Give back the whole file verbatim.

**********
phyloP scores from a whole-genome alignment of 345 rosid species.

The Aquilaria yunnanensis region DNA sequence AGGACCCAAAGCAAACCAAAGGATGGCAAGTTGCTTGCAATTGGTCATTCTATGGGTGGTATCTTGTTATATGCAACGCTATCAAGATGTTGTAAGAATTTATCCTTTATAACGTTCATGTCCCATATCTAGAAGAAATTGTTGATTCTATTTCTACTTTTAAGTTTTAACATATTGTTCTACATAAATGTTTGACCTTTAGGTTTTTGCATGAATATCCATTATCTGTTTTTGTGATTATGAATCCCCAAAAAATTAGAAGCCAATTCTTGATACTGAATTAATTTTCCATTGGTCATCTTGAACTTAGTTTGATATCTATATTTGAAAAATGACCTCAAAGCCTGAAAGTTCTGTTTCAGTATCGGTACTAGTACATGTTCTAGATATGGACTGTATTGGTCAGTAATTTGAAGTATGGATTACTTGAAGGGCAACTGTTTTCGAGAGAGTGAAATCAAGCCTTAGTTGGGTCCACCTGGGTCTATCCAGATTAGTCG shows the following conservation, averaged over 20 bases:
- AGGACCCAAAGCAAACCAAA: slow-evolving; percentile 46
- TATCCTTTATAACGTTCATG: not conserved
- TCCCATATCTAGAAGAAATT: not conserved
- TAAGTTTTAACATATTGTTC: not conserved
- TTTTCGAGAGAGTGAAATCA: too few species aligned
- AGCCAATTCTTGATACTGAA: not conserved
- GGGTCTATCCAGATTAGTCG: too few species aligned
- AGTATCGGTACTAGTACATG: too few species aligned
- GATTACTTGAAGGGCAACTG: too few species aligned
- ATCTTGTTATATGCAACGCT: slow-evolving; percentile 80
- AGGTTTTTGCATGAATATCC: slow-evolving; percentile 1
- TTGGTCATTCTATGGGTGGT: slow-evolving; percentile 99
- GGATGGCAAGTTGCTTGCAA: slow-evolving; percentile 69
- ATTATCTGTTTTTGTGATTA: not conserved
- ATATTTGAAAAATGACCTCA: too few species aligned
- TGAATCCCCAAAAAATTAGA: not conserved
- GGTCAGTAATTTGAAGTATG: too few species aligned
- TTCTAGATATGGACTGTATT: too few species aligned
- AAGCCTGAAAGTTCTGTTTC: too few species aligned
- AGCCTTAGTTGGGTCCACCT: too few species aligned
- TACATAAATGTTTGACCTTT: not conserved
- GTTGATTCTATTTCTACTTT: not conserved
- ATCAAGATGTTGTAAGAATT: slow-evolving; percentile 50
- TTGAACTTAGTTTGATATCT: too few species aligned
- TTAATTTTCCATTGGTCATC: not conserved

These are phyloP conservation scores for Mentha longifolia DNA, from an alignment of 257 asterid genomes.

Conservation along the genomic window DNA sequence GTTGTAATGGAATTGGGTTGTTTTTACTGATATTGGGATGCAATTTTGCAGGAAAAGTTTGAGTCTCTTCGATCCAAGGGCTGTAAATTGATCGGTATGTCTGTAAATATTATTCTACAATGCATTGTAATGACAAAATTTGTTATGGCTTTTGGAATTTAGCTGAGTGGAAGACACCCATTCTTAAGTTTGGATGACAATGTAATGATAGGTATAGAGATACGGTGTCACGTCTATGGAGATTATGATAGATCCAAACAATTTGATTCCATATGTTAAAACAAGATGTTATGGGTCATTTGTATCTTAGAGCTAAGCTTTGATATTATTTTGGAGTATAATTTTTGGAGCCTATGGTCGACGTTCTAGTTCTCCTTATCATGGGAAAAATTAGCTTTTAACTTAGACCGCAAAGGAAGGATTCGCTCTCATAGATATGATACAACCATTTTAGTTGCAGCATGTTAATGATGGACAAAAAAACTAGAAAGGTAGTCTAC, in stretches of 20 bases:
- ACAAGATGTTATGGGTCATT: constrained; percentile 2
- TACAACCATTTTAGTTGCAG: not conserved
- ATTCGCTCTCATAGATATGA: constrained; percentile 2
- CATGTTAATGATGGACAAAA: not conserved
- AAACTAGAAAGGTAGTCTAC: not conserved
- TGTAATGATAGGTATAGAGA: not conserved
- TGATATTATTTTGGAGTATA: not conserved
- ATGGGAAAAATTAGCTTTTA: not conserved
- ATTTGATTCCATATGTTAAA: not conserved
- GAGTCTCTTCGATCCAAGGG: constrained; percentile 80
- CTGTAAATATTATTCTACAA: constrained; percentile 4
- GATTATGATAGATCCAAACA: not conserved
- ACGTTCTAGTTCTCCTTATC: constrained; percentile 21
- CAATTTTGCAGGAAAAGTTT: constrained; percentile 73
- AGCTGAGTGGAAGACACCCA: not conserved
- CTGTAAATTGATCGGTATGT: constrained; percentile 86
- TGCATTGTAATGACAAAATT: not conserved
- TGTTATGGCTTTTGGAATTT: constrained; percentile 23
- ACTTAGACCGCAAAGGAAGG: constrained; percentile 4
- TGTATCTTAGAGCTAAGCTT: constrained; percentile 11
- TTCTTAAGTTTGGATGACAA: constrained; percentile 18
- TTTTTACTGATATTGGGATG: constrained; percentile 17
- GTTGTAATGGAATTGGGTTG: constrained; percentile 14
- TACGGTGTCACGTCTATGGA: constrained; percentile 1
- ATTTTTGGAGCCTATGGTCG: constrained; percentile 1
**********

phyloP scores from a whole-genome alignment of 345 rosid species.

The Aquilaria yunnanensis region DNA sequence AGGACCCAAAGCAAACCAAAGGATGGCAAGTTGCTTGCAATTGGTCATTCTATGGGTGGTATCTTGTTATATGCAACGCTATCAAGATGTTGTAAGAATTTATCCTTTATAACGTTCATGTCCCATATCTAGAAGAAATTGTTGATTCTATTTCTACTTTTAAGTTTTAACATATTGTTCTACATAAATGTTTGACCTTTAGGTTTTTGCATGAATATCCATTATCTGTTTTTGTGATTATGAATCCCCAAAAAATTAGAAGCCAATTCTTGATACTGAATTAATTTTCCATTGGTCATCTTGAACTTAGTTTGATATCTATATTTGAAAAATGACCTCAAAGCCTGAAAGTTCTGTTTCAGTATCGGTACTAGTACATGTTCTAGATATGGACTGTATTGGTCAGTAATTTGAAGTATGGATTACTTGAAGGGCAACTGTTTTCGAGAGAGTGAAATCAAGCCTTAGTTGGGTCCACCTGGGTCTATCCAGATTAGTCG shows the following conservation, averaged over 20 bases:
- AGGACCCAAAGCAAACCAAA: slow-evolving; percentile 46
- TATCCTTTATAACGTTCATG: not conserved
- TCCCATATCTAGAAGAAATT: not conserved
- TAAGTTTTAACATATTGTTC: not conserved
- TTTTCGAGAGAGTGAAATCA: too few species aligned
- AGCCAATTCTTGATACTGAA: not conserved
- GGGTCTATCCAGATTAGTCG: too few species aligned
- AGTATCGGTACTAGTACATG: too few species aligned
- GATTACTTGAAGGGCAACTG: too few species aligned
- ATCTTGTTATATGCAACGCT: slow-evolving; percentile 80
- AGGTTTTTGCATGAATATCC: slow-evolving; percentile 1
- TTGGTCATTCTATGGGTGGT: slow-evolving; percentile 99
- GGATGGCAAGTTGCTTGCAA: slow-evolving; percentile 69
- ATTATCTGTTTTTGTGATTA: not conserved
- ATATTTGAAAAATGACCTCA: too few species aligned
- TGAATCCCCAAAAAATTAGA: not conserved
- GGTCAGTAATTTGAAGTATG: too few species aligned
- TTCTAGATATGGACTGTATT: too few species aligned
- AAGCCTGAAAGTTCTGTTTC: too few species aligned
- AGCCTTAGTTGGGTCCACCT: too few species aligned
- TACATAAATGTTTGACCTTT: not conserved
- GTTGATTCTATTTCTACTTT: not conserved
- ATCAAGATGTTGTAAGAATT: slow-evolving; percentile 50
- TTGAACTTAGTTTGATATCT: too few species aligned
- TTAATTTTCCATTGGTCATC: not conserved

These are phyloP conservation scores for Mentha longifolia DNA, from an alignment of 257 asterid genomes.

Conservation along the genomic window DNA sequence GTTGTAATGGAATTGGGTTGTTTTTACTGATATTGGGATGCAATTTTGCAGGAAAAGTTTGAGTCTCTTCGATCCAAGGGCTGTAAATTGATCGGTATGTCTGTAAATATTATTCTACAATGCATTGTAATGACAAAATTTGTTATGGCTTTTGGAATTTAGCTGAGTGGAAGACACCCATTCTTAAGTTTGGATGACAATGTAATGATAGGTATAGAGATACGGTGTCACGTCTATGGAGATTATGATAGATCCAAACAATTTGATTCCATATGTTAAAACAAGATGTTATGGGTCATTTGTATCTTAGAGCTAAGCTTTGATATTATTTTGGAGTATAATTTTTGGAGCCTATGGTCGACGTTCTAGTTCTCCTTATCATGGGAAAAATTAGCTTTTAACTTAGACCGCAAAGGAAGGATTCGCTCTCATAGATATGATACAACCATTTTAGTTGCAGCATGTTAATGATGGACAAAAAAACTAGAAAGGTAGTCTAC, in stretches of 20 bases:
- ACAAGATGTTATGGGTCATT: constrained; percentile 2
- TACAACCATTTTAGTTGCAG: not conserved
- ATTCGCTCTCATAGATATGA: constrained; percentile 2
- CATGTTAATGATGGACAAAA: not conserved
- AAACTAGAAAGGTAGTCTAC: not conserved
- TGTAATGATAGGTATAGAGA: not conserved
- TGATATTATTTTGGAGTATA: not conserved
- ATGGGAAAAATTAGCTTTTA: not conserved
- ATTTGATTCCATATGTTAAA: not conserved
- GAGTCTCTTCGATCCAAGGG: constrained; percentile 80
- CTGTAAATATTATTCTACAA: constrained; percentile 4
- GATTATGATAGATCCAAACA: not conserved
- ACGTTCTAGTTCTCCTTATC: constrained; percentile 21
- CAATTTTGCAGGAAAAGTTT: constrained; percentile 73
- AGCTGAGTGGAAGACACCCA: not conserved
- CTGTAAATTGATCGGTATGT: constrained; percentile 86
- TGCATTGTAATGACAAAATT: not conserved
- TGTTATGGCTTTTGGAATTT: constrained; percentile 23
- ACTTAGACCGCAAAGGAAGG: constrained; percentile 4
- TGTATCTTAGAGCTAAGCTT: constrained; percentile 11
- TTCTTAAGTTTGGATGACAA: constrained; percentile 18
- TTTTTACTGATATTGGGATG: constrained; percentile 17
- GTTGTAATGGAATTGGGTTG: constrained; percentile 14
- TACGGTGTCACGTCTATGGA: constrained; percentile 1
- ATTTTTGGAGCCTATGGTCG: constrained; percentile 1